Blogging at the intersection of urban studies and popular music

Posts tagged "collective memory"
the commodification of Appalachian music: guest blog by Julia Simcoe

the commodification of Appalachian music: guest blog by Julia Simcoe

[This past year, I had the delight to supervise two Vassar College senior theses that, through no effort of mine, were inspiring and insightful examples of research in musical urbanism. With these students’ permission, I’m going to share their theses on this blog. The first comes from Sociology major Julia Simcoe (‘16), whose work reflects...
a few words about Glenn Frey

a few words about Glenn Frey

They say the deaths of significant cultural figures come in threes. It seems you don’t get to choose those three, because here we are: Lemmy Kilmeister. David Bowie. And now, Glenn Frey. Growing up a music snob, certain groups you naturally come to disdain and mock. The Eagles and Glenn Frey in particular filled that...
a video playlist of Pulp and other Sheffield music

a video playlist of Pulp and other Sheffield music

In preparation for the Musical Urbanism course readings on Sheffield, England, we’ve put together this playlist of music documentaries and promo videos to get you further acquainted with the city, its music scene, and our point of departure, the band Pulp.   PULP VIDEOS When reading Owen Hatherley’s book Uncommon: An Essay on Pulp, it...
Paul Robeson and the Peekskill riots: with essay by Dick Flacks

Paul Robeson and the Peekskill riots: with essay by Dick Flacks

August 27 marks a chilling anniversary in the Hudson Valley’s musical geography: 65 years ago, Paul Robeson was to perform a concert in Peekskill that culminated in violence and effectively ended his career.  I asked sociologist Dick Flacks, author of Playing for Change: Music and Musicians in the Service of Social Movements, to elaborate. Paul...
a history of rave: from the UK to Ultra Miami

a history of rave: from the UK to Ultra Miami

Almost six months since the Ultra Music Festival held its ninth annual event in Miami, an official “aftermovie” was just released two days ago.  It’s so bonkers and over the top in how it depicts the state of the art in rave culture, it calls for a juxtaposition with an earlier moment in rave culture,...
utopia sound: Todd Rundgren's Woodstock

utopia sound: Todd Rundgren’s Woodstock

Awhile back, I argued that Woodstock—at once a place, a culture/nostalgia industry, and a sensibility—exerts a tremendous hold on geographical self-imaginary of the surrounding Hudson River Valley in which it’s located (and where I live).  To pry back the myth of Woodstock a bit, I’ll occasionally share some historical research on Woodstock’s musical geography.  In this...

why I’m not listening to music to commemorate 9/11

Three days from now, many of us will spend some time remembering where we were and what we were doing on that day ten years earlier.  I remember learning that two planes had crashed into New York City’s World Trade Center at a morning department meeting, then passing on the news to my 10:30 am...
institutionalizing utopia: the predicament of the music festival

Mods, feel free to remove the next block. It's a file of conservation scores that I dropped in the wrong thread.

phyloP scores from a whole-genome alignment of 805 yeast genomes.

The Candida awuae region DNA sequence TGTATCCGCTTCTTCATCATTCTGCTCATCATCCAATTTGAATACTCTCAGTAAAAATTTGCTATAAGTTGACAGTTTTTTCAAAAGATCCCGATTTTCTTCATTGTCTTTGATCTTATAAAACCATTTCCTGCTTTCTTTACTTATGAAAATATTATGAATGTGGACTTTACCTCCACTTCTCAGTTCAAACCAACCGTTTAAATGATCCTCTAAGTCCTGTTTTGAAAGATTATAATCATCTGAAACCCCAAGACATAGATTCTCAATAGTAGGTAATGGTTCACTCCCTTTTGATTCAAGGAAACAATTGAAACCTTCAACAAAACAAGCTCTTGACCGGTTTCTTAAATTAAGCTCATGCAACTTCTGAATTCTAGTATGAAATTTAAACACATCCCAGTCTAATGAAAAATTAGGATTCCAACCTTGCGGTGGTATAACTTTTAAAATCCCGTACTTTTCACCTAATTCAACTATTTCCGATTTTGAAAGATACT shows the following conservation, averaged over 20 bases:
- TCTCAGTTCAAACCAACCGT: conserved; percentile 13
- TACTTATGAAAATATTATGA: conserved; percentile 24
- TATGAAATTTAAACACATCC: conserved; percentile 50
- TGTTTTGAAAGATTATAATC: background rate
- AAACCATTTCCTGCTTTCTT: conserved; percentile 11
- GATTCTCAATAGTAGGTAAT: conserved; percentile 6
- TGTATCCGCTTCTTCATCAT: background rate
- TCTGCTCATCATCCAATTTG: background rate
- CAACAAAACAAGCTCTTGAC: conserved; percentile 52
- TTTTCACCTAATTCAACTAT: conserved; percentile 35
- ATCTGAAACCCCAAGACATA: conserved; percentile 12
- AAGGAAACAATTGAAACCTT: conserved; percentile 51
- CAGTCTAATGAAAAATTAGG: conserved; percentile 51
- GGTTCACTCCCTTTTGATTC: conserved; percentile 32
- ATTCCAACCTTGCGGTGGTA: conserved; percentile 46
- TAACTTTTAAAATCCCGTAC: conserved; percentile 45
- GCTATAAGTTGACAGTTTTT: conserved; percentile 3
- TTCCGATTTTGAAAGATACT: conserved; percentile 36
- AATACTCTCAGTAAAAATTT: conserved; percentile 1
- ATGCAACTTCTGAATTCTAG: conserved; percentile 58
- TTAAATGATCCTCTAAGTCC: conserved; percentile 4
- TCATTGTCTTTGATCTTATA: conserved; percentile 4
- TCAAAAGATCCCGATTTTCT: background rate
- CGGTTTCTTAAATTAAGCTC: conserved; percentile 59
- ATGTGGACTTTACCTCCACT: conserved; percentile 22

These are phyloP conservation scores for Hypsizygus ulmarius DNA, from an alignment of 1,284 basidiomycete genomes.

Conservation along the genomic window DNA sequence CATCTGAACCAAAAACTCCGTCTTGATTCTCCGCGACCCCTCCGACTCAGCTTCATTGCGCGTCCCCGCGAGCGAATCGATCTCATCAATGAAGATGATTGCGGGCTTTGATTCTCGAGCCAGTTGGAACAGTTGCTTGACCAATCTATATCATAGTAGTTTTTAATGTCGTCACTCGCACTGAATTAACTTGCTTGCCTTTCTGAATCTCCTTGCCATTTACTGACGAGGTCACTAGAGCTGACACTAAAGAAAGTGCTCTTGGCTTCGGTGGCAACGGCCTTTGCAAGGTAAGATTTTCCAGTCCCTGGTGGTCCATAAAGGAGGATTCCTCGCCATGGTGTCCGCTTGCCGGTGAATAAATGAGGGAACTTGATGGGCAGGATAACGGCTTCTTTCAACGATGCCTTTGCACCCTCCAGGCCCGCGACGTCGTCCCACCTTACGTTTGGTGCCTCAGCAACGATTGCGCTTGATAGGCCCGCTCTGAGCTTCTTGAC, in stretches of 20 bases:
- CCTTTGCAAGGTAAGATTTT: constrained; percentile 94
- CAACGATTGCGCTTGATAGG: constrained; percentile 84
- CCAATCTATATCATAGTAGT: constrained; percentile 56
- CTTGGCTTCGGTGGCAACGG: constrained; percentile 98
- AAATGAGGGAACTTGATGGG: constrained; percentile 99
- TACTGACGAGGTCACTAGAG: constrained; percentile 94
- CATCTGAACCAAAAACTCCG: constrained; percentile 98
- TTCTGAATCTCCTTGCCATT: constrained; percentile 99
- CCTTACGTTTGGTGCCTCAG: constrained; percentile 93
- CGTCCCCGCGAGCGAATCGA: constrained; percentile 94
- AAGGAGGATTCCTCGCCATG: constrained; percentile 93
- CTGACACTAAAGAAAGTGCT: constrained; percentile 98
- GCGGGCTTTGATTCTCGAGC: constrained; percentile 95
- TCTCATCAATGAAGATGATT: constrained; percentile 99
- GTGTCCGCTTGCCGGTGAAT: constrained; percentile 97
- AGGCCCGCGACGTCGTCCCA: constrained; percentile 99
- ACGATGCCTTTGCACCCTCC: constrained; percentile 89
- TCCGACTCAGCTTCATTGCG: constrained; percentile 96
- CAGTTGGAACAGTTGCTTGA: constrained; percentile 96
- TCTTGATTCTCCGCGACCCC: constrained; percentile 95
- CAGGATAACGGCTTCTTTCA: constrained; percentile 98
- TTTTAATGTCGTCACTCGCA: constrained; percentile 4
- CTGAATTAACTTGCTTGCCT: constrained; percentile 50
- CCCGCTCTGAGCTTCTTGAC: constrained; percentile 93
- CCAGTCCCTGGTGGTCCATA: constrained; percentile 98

institutionalizing utopia: the predicament of the music festival

These are fat days for music festivals, it seems.  Festivals for alternative music, heavy metal, electronic and dance, classical and jazz, festivals featuring music and film, festivals featuring music and academic lectures, festivals featuring acts who reunite just to play festivals—a whole lot of music festivals!  Not to mention the music festival’s baby brothers and...
under the shadow of Woodstock: listening to the Hudson Valley

under the shadow of Woodstock: listening to the Hudson Valley

Another problem with the “Brooklynization of Hudson River Valley” thesis that I discussed in my last post is that the music in these parts isn’t very hip.  That’s not a judgment, just a statement of fact if by “hip” we mean the product or embrace of 20-something hipsters who disproportionately reside in Brooklyn. However, the Hudson Valley...
the end of the line in Sheffield: Sex City? a review of "Uncommon: An Essay on Pulp" by Owen Hatherley

the end of the line in Sheffield: Sex City? a review of “Uncommon: An Essay on Pulp” by Owen Hatherley

With the horribly regressive debt-ceiling legislation passed by the U.S. Congress today, the West took yet another step toward making the neoliberal dream — gutting social programs, enshrining the market as the means and end of social well-being, idealizing upward mobility and the consumer good life, and leaving the lower classes to their own fate...
how Joy Division came to sound like Manchester

how Joy Division came to sound like Manchester

[Update: this blog post has been expanded and revised into an article for the Journal of Popular Music Studies.] I’m always puzzled when I hear how Elvis Presley or Mick Jagger “sounded black” when they first appeared on the radio.  Back in the 70s, when I was a kid listening commercial radio that played pop,...
adventures in arts-based urban revitalization: the RoboCop statue in Detroit

adventures in arts-based urban revitalization: the RoboCop statue in Detroit

On February 7th, someone tweeted the mayor of Detroit with a passing thought: “Philadelphia has a statue of Rocky & Robocop would kick Rocky’s butt. He’s a GREAT ambassador for Detroit.”  The city’s mayor (and former NBA all star) Dave Bing replied, “There are not any plans to erect a statue to Robocop. Thank you...

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